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Beauty Talk & Monsters (Native Agents)by Masha Tupitsyn
Synopses & Reviews
Masha Tupitsyn's Beauty Talk & Monsters is a debut collection of stories told through the movies. Equally influenced by Brian De Palma and Kathy Acker, Tupitsyn revisits the ruins of a childhood and youth nurtured on the fringe of the glittering lower Manhattan art world and the Atlantic haven of Provincetown in the 1980s. Moving fluidly through space, time, and a range of cinematic frameworks, Tupitsyn cuts through the cynical glamour and illusion of Hollywood to a soft, secret heart.Her narrator, a female loner and traveler, is caught in the maelstrom of films and images, where life is experienced through the eye of a camera lens and seen through the light on the screen. In a precise and elegant style, Beauty Talk & Monsters embraces and confronts a lineage of familiar myths and on- and off-screen cinematic excess in order to challenge the silver screen's century of power over our dreams and ideals. Intimate and intellectual, Tupitsyn's stories play with the cinema's most popular icons and images.
"Tupitsyn, a film critic and former assistant literary editor of Bomb, tosses tosses her never-quite-named (but seemingly consistent) female narrator between ages, cities and especially men in this lovely, unconventional debut, but gives her an unalloyed solace in the form of cinema. As the book moves from vignette-like monologuge to monologue, the men vary in their words and looks-one is 'many versions of earth tones,' another is 'sneaky and bony...the color of a sweet potato'-but almost always do the same thing: leave. The narrator's salvation and distraction are consistently found in film: she sees one lover through the prism of Mean Streets; wonders if her neediness equates her to the shark in Jaws; and riffs on the macho pull of Jack Nicholson or potential insecurities of Tom Cruise. She's also fascinated with the idea of beauty and societal perceptions of women, famous and not, and shares her thoughts on cultural touchstones like Nicole Kidman's aesthetic trajectory (once 'a feral garden, now a sewing kit'). Other pieces here deftly blend real and imagined Hollywood, film theory and thematic narrative, as in 'Kleptomania,' where the narrator looks on as Judy Garland, Diane Keaton and Tippi Hedren's Hitchcock character, 'Marnie,' compare notes on their lives in a bar. The more experimental pieces will be buttery popcorn for silver-screen junkies, but the more traditional, detail-rich stories (like 'The Ghost of Berlin') make a narrator who's waiting for 'someone or something to stick' memorable." Publishers Weekly (Copyright Reed Business Information, Inc.)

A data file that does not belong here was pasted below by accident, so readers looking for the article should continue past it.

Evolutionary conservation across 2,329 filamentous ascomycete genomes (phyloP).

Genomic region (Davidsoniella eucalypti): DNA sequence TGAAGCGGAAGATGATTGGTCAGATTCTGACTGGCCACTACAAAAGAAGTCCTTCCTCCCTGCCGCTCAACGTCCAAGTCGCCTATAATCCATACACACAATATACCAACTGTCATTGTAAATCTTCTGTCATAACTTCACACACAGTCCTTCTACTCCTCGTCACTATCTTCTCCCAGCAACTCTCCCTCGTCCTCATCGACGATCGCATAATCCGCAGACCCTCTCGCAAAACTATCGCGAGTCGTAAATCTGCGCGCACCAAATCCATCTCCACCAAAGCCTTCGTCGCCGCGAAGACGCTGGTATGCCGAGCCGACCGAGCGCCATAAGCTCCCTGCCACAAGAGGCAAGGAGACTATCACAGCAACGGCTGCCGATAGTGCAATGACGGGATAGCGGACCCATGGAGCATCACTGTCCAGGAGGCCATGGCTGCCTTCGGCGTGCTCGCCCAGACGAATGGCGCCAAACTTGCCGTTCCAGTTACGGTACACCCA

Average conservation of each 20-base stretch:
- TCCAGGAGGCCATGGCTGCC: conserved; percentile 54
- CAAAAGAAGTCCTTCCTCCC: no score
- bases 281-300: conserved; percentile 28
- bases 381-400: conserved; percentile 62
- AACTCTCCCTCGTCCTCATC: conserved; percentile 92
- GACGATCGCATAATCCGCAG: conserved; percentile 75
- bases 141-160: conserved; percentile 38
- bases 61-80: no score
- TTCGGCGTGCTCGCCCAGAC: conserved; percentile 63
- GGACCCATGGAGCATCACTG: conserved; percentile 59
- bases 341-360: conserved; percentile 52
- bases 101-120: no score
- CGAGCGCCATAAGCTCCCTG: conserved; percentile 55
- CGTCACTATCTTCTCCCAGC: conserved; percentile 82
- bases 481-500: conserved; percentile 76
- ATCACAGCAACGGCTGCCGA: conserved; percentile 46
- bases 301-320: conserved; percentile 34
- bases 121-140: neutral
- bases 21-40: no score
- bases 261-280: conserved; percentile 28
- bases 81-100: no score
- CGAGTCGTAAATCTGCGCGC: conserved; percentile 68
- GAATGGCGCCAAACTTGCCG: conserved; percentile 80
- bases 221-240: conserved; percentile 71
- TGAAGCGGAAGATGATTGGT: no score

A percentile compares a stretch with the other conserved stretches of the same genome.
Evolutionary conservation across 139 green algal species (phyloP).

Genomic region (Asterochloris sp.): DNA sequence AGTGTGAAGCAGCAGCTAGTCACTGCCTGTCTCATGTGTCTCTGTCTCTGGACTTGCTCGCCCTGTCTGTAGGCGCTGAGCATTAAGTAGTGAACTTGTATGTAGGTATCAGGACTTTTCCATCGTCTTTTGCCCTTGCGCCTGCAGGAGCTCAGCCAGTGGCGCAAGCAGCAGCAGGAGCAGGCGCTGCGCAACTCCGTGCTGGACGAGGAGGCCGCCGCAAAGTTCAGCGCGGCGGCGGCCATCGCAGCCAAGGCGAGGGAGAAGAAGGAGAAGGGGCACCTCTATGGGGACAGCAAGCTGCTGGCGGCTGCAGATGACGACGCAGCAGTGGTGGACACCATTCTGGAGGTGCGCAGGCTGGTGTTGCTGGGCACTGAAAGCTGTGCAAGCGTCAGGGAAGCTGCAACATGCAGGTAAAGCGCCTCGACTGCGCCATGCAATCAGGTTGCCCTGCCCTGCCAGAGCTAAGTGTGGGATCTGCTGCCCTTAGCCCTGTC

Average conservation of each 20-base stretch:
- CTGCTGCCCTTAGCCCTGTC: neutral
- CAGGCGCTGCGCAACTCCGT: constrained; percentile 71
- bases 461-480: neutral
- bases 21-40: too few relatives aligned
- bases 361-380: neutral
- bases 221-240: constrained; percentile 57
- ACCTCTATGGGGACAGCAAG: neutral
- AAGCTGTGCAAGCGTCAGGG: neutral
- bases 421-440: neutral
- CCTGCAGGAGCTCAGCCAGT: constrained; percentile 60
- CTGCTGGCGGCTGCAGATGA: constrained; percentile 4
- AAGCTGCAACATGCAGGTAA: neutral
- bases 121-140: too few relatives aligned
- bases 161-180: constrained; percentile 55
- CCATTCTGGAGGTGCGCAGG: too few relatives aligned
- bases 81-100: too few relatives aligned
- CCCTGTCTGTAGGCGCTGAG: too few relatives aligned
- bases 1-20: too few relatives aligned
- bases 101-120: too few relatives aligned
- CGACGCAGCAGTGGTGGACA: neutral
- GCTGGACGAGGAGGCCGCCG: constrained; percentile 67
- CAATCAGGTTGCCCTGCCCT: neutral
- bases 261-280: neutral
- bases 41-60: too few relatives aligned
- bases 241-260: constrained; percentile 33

A collection of stories told through the movies that revisits the lower Manhattan art world and the Atlantic haven of Provincetown in the 1980s.
About the Author
Masha Tupitsyn was born in New York City. In 2004, Masha Tupitsyn worked as an assistant literary editor at BOMB Magazine. She has received numerous fellowships and awards, and most recently, her forthcoming story, "Houses (Or The Uncanny Glows in The Dark)" was a 2005 finalist for the Panliterary Award for Fiction, sponsored by Drunken Boat Magazine. Her fiction and film criticism has been published or is forthcoming in Five Fingers Review, Unpleasant Event Schedule, Me Three, Monkey Bicycle, and Nth Position.
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